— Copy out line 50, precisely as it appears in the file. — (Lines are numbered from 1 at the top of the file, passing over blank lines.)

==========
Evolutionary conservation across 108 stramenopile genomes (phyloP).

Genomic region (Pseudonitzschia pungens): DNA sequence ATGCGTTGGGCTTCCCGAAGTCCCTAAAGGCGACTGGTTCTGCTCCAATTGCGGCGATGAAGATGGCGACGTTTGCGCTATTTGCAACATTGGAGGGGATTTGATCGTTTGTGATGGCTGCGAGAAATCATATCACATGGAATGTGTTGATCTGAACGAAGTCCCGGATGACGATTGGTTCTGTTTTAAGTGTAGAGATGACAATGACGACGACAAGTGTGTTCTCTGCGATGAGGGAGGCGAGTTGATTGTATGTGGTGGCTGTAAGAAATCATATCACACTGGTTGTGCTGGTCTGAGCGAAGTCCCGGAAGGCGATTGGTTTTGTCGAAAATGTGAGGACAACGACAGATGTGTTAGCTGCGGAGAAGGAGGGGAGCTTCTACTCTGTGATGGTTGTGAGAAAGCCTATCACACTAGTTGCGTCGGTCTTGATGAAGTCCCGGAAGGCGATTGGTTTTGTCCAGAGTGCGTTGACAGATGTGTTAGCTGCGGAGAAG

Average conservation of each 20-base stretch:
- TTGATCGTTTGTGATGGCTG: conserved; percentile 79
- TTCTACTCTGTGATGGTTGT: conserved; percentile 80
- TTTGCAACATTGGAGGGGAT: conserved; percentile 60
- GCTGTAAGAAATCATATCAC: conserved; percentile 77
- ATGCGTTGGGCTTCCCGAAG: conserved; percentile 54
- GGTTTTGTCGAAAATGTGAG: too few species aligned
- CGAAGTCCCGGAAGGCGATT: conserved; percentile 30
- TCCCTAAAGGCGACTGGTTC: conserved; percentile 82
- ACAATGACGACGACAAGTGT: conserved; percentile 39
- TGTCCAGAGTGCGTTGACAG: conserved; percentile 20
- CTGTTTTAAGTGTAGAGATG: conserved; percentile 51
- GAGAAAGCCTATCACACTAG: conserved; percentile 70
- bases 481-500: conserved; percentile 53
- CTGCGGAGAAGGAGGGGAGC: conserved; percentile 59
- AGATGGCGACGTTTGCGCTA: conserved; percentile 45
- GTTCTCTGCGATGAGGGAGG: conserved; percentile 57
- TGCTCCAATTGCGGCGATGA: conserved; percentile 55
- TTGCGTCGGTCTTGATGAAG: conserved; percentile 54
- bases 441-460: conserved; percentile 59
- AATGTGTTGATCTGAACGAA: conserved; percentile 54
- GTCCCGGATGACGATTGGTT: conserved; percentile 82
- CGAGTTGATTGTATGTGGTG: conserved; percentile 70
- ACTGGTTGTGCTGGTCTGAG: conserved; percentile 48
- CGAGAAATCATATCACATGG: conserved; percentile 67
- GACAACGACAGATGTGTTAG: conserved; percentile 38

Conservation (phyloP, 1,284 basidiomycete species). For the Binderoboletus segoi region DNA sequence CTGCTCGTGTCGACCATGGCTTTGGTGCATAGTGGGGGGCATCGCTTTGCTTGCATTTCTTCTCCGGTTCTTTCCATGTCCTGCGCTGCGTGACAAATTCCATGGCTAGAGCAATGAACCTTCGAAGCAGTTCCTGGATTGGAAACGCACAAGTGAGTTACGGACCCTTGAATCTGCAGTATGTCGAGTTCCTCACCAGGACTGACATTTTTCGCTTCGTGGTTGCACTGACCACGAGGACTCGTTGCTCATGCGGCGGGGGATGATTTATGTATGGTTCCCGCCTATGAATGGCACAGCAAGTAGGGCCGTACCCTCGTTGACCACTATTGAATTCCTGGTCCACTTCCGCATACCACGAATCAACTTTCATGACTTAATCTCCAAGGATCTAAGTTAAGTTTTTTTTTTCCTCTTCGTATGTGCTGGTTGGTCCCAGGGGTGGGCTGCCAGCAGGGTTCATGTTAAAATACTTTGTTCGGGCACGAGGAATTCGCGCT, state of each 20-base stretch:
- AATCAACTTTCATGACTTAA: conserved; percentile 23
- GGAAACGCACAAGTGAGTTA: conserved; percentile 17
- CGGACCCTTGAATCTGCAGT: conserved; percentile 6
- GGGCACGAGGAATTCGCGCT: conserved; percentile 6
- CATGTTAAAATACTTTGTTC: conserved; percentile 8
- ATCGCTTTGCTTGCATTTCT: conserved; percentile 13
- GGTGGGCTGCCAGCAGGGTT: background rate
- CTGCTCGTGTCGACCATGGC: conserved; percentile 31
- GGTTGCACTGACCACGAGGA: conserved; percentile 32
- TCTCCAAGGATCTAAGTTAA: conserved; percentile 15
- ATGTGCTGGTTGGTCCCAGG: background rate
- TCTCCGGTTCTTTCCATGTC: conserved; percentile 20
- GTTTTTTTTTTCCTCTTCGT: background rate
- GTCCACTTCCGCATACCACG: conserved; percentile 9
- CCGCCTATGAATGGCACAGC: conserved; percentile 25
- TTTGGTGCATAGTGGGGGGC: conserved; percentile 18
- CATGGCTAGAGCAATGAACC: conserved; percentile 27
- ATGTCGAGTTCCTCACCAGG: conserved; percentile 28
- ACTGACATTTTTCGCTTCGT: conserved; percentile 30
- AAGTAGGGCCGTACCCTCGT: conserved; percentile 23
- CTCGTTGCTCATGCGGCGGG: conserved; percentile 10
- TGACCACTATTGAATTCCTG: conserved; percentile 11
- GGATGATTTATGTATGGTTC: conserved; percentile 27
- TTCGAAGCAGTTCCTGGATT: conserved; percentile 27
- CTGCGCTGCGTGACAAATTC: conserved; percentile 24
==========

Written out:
- CTCGTTGCTCATGCGGCGGG: conserved; percentile 10